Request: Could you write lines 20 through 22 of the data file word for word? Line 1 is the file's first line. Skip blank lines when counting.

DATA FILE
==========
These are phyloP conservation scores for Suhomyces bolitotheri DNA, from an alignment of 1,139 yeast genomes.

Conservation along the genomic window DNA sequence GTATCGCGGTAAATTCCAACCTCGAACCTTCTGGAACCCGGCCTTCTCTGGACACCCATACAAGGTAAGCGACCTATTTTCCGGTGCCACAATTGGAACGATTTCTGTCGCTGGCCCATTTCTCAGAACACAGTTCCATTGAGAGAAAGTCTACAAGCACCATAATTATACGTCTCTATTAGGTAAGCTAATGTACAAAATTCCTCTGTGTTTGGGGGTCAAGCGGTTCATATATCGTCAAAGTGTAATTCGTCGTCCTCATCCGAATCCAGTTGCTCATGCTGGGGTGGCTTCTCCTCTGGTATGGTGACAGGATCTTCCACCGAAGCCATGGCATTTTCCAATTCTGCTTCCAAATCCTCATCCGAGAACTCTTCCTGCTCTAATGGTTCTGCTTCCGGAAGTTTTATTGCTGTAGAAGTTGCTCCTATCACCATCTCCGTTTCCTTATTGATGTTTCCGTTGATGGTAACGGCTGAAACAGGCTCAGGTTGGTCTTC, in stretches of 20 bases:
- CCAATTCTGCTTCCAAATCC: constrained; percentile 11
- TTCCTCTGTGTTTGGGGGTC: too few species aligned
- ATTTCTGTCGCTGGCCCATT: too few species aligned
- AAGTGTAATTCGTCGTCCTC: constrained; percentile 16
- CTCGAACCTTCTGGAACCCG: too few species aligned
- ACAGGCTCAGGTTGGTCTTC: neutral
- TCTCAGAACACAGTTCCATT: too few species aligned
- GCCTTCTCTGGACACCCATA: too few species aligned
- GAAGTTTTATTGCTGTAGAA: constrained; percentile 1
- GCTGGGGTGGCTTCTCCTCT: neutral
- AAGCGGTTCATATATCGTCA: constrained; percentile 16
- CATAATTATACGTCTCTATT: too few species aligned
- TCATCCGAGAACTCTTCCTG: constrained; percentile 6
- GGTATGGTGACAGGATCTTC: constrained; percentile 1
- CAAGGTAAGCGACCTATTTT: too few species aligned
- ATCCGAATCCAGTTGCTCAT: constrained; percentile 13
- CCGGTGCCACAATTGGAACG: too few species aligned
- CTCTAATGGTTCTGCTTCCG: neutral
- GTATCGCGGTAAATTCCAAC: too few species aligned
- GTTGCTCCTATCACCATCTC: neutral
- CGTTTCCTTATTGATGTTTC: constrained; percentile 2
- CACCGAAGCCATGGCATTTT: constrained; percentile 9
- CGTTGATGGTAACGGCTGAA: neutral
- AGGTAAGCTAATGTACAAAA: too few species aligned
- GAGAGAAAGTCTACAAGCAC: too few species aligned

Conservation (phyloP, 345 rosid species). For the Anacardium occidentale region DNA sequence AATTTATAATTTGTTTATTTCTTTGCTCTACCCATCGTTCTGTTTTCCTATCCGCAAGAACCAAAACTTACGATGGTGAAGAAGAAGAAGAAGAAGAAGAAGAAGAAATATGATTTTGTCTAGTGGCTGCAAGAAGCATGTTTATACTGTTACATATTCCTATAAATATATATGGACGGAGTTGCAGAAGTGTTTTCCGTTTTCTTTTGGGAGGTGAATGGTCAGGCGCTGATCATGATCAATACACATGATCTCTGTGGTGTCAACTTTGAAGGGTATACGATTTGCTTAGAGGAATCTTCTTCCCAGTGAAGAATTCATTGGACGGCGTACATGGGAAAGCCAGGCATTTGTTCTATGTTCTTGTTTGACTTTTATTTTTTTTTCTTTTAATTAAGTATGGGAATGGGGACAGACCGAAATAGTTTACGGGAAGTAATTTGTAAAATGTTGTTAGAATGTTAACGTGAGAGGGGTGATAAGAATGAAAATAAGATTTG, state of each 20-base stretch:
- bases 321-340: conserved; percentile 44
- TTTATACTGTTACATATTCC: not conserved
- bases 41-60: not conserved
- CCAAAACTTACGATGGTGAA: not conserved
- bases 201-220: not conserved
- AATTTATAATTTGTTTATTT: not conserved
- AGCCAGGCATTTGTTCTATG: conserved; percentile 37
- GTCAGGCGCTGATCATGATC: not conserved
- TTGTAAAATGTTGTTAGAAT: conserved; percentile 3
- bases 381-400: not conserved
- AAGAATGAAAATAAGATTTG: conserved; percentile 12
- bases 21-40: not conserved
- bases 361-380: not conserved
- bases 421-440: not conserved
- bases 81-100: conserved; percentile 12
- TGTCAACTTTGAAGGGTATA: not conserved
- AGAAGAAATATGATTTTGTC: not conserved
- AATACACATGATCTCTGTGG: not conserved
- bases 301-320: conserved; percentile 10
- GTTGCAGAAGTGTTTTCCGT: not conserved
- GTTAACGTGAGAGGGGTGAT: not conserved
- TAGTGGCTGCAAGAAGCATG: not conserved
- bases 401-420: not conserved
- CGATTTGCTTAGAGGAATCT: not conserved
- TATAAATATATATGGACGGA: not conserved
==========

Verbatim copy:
- CTCTAATGGTTCTGCTTCCG: neutral
- GTATCGCGGTAAATTCCAAC: too few species aligned
- GTTGCTCCTATCACCATCTC: neutral